SINGAPORE, July 9 — With air travel hit hard by the Covid-19 pandemic, budget airline Scoot has teamed up with social service agency Lions Befrienders to put its cabin crew’s time to good use through befriending needy and isolated seniors.

Under the collaboration — which is supported by the Agency for Integrated Care and the Public Service Division — cabin crew from Scoot, a subsidiary of Singapore Airlines, can “tele-befriend” seniors while working from home during self-isolation periods upon return from flights.

In a joint media release, Lions Befrienders and Scoot said that since April this year, 15 Scoot cabin crew members have befriended some 900 seniors during their non-flying days, with each Scoot befriender assigned to 60 seniors.

This collaboration will continue until September and is likely to be extended to December this year.


The seniors are among 7,600 under the care of Lions Befrienders and mainly live alone in rental flats and rely on financial assistance.

As part of the initiative, Scoot befrienders check in on the seniors weekly through phone calls and convey updates on the seniors’ well-being to Lions Befrienders staff members, who will then follow up in person.

Grateful for weekly check-ins


Doreen Ng, 63, is one senior who has benefitted from the weekly calls from her Scoot befriender.

“The befriender will ask me how I was that day, what I was thinking about, what I was eating, whether I was going out... It’s just like talking to a friend,” Ng said. She is retired and lives alone in a flat in Taman Jurong.

Ng said that she goes out of her home only once or twice a week to buy groceries and household items.

“I don’t have friends and no one invites me to go out. I feel very bored… and sometimes lonely and isolated.”

But she looks forward to the weekly calls from the Scoot befriender and said that she was thankful that someone was checking in on her well-being.

“When people (check in) with you, you will feel happy, right? I feel happy I have someone to talk to and a little less lonely knowing that someone cares for me.”

Similarly, Andrew Chin, 75, said that since the pandemic, he has mostly stayed at home, which can get “very lonely”. Calls from his Scoot befriender, however, perk him up.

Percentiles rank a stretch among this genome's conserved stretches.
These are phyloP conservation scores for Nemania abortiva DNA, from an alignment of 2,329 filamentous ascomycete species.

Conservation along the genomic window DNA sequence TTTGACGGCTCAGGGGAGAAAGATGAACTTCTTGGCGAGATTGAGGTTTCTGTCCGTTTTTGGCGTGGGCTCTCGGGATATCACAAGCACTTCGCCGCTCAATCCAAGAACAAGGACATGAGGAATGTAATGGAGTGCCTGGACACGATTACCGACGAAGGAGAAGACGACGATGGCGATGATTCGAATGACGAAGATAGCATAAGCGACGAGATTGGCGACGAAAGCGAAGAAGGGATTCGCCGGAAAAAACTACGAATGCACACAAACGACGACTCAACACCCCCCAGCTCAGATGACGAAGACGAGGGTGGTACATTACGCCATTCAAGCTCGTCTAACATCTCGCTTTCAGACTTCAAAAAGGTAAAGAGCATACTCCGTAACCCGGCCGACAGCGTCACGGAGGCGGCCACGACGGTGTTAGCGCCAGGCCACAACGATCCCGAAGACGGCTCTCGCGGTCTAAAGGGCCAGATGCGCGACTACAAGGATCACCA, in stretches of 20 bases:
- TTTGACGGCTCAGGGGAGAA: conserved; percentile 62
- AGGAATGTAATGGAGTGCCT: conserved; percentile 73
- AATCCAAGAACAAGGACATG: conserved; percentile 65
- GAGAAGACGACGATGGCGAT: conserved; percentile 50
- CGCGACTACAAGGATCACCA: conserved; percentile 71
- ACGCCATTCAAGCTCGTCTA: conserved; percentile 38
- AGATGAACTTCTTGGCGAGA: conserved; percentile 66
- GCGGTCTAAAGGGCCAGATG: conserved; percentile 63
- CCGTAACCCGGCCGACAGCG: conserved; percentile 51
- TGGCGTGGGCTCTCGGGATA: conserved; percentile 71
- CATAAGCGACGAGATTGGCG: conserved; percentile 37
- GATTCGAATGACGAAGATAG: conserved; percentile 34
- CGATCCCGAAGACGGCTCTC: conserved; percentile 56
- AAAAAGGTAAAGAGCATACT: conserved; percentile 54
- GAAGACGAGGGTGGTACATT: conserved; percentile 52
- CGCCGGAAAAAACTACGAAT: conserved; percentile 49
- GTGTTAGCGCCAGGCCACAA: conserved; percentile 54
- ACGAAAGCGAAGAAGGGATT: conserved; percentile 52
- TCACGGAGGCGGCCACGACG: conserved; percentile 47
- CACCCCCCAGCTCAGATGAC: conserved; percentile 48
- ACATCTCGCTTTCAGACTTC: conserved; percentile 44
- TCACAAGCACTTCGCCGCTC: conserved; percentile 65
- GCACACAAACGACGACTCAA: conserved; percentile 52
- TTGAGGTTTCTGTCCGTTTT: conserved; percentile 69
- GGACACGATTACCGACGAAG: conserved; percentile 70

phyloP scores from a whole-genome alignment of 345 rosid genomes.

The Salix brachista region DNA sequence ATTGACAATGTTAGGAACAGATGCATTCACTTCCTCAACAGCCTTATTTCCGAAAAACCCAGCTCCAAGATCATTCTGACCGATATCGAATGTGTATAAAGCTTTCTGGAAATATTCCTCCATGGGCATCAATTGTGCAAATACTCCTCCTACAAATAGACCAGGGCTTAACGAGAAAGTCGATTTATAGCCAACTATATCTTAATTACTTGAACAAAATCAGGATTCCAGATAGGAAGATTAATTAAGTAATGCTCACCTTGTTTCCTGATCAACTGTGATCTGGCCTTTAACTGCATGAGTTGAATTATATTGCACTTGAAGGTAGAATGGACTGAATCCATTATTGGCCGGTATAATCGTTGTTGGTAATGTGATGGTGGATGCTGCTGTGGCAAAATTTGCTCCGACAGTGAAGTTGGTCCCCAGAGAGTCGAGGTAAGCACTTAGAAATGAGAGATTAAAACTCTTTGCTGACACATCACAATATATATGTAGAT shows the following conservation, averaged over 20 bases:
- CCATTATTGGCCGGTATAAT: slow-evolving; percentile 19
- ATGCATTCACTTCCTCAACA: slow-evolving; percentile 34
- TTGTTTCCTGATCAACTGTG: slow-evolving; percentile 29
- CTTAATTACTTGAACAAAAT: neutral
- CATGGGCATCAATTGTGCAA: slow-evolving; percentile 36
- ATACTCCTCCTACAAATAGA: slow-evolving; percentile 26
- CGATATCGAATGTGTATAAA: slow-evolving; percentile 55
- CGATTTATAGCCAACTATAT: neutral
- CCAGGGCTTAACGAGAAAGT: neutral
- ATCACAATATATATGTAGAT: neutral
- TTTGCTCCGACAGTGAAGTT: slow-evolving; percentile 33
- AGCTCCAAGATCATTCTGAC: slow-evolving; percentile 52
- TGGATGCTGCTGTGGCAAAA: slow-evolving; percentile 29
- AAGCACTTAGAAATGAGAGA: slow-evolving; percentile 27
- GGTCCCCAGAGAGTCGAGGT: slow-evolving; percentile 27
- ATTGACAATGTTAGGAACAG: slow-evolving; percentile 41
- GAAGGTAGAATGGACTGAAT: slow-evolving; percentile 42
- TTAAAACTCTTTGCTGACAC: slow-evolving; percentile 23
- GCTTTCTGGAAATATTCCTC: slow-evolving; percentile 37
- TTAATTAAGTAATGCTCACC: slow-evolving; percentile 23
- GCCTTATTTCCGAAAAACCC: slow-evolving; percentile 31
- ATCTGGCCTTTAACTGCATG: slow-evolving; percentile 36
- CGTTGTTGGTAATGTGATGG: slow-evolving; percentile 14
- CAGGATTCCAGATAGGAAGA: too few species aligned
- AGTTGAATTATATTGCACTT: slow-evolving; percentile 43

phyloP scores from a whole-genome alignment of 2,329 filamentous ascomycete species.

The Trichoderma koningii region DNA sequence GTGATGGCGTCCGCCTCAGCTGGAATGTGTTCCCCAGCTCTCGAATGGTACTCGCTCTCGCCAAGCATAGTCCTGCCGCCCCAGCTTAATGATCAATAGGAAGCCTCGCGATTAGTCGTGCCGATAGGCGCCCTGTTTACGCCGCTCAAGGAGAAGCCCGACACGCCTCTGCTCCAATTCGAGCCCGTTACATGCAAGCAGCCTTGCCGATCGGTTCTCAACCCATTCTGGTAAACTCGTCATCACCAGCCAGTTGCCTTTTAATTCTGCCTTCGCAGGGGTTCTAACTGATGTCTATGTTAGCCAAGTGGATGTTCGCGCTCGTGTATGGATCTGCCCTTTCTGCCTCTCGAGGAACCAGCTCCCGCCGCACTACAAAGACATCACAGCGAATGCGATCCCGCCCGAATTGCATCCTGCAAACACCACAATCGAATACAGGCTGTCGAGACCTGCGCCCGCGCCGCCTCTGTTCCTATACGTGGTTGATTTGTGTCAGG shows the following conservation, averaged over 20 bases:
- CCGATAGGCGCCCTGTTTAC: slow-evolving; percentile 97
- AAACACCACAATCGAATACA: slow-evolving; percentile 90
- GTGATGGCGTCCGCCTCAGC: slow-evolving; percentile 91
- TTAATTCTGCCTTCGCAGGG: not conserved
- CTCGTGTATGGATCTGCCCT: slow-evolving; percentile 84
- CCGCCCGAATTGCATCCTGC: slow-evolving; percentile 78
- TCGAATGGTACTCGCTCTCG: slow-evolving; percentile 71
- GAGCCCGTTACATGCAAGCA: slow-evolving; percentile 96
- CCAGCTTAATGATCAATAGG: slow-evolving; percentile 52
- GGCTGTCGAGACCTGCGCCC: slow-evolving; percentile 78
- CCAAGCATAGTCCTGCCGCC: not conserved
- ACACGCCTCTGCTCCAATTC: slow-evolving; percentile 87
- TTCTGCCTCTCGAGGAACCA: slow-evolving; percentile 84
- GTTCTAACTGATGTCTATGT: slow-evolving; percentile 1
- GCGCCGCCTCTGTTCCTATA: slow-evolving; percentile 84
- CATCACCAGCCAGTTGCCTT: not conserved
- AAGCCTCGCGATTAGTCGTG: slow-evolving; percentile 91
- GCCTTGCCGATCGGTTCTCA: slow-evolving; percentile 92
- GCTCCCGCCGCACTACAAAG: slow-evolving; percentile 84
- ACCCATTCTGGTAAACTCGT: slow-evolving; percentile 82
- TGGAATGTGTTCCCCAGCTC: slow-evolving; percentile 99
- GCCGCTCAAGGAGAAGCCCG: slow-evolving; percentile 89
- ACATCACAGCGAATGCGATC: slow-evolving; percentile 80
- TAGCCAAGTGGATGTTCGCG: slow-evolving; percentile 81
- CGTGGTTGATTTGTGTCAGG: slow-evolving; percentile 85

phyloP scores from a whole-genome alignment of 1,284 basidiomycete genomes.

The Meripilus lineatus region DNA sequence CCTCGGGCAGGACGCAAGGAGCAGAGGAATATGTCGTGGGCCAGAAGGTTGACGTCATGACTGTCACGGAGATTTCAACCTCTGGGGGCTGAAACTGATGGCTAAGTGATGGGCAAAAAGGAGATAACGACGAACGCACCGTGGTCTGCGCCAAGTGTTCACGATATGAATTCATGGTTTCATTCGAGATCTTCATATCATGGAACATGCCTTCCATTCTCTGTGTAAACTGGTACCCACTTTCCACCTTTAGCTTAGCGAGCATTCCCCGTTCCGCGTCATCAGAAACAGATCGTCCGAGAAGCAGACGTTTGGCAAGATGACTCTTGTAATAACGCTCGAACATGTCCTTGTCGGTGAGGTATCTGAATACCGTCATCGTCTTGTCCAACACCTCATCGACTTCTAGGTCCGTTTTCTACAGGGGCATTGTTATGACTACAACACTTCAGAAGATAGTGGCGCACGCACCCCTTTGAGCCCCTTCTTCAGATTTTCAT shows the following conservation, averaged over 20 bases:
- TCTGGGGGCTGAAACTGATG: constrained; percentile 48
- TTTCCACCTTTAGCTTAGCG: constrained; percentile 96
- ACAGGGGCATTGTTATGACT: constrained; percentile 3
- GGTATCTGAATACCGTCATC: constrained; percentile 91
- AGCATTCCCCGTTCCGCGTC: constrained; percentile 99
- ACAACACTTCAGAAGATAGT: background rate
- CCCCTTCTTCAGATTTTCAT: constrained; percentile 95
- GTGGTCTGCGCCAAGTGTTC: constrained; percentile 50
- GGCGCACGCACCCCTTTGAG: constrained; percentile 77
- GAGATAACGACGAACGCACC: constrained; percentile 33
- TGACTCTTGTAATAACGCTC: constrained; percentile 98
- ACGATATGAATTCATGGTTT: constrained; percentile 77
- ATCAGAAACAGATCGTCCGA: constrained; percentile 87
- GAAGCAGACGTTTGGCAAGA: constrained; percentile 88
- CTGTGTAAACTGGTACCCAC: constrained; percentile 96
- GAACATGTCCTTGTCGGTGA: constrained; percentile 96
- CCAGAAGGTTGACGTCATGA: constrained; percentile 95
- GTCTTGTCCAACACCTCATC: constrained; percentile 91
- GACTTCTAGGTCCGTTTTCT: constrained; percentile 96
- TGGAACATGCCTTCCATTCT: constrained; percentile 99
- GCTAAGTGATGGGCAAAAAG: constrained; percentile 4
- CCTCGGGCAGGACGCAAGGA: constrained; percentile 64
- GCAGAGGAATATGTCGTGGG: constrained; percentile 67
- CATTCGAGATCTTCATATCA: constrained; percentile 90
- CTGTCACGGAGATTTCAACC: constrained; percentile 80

“She is very friendly. We chit-chat about how we spend our days,” he said.

Positive feedback

 Jessica Chua, 50, one of Scoot’s cabin crew members taking part in the programme, said that the opportunity to befriend seniors has made her appreciate the “little things in life” and not take things for granted.

“I have come to better understand the loneliness that our seniors experience, especially in this time of social distancing, and I'm glad I'm able to provide some warmth through a call,” Ms Chua said.

Another cabin crew member Denise Chua, 27, said that the weekly calls helped her to empathise more with the seniors, many of whom have told her they feel lonely and neglected.

“We may not be related and we may not even meet since we only talk on the phone, but I treat the seniors like my own grandparents. They just need someone to talk to so I try to lend my ears to them.” 

While Chua said that the befrienders are advised to take 10 to 15 minutes a call, she sometimes spends more than an hour talking to some seniors.

“I just don’t want them to bottle up their feelings... I just want them to let the feelings out and try to see how I can help them out,” she said.

Lions Befrienders' chairman Anthony Tay said that it has received positive feedback on the initiative from the seniors, adding that the collaboration with Scoot “fills a big gap”.

“The tele-befrienders have been very helpful in checking in with the seniors and highlighting to us promptly if they encountered any important information,” he said.

“Their calls complement our staff on the ground who will follow up where necessary.” 

The pandemic, he noted, has been particularly hard for seniors living alone.

“Regular routines, opportunities to socialise and get out of the house halted by lockdowns left them high and dry, and because of the need to socially distance,” he said.

“Now, more than ever, especially with Phase Three (heightened alert) and increasing community cases and Covid-19 clusters, we need tele-befrienders to help keep our seniors’ spirits up and reduce the feeling of isolation.”

Andrew Goh, vice-president of cabin services at Scoot, said that building relationships with isolated seniors and checking on their emotional and psychological well-being were “natural extensions of our cabin crew’s professional responsibility to care for passengers”.

He added: “Our cabin crew have provided feedback that they get fulfilment and joy from contributing to the community and knowing that their efforts positively impact the seniors.

“It is yet another demonstration that giving really goes both ways, and Scoot is proud to partner Lions Befrienders in this extremely meaningful initiative.” ― TODAY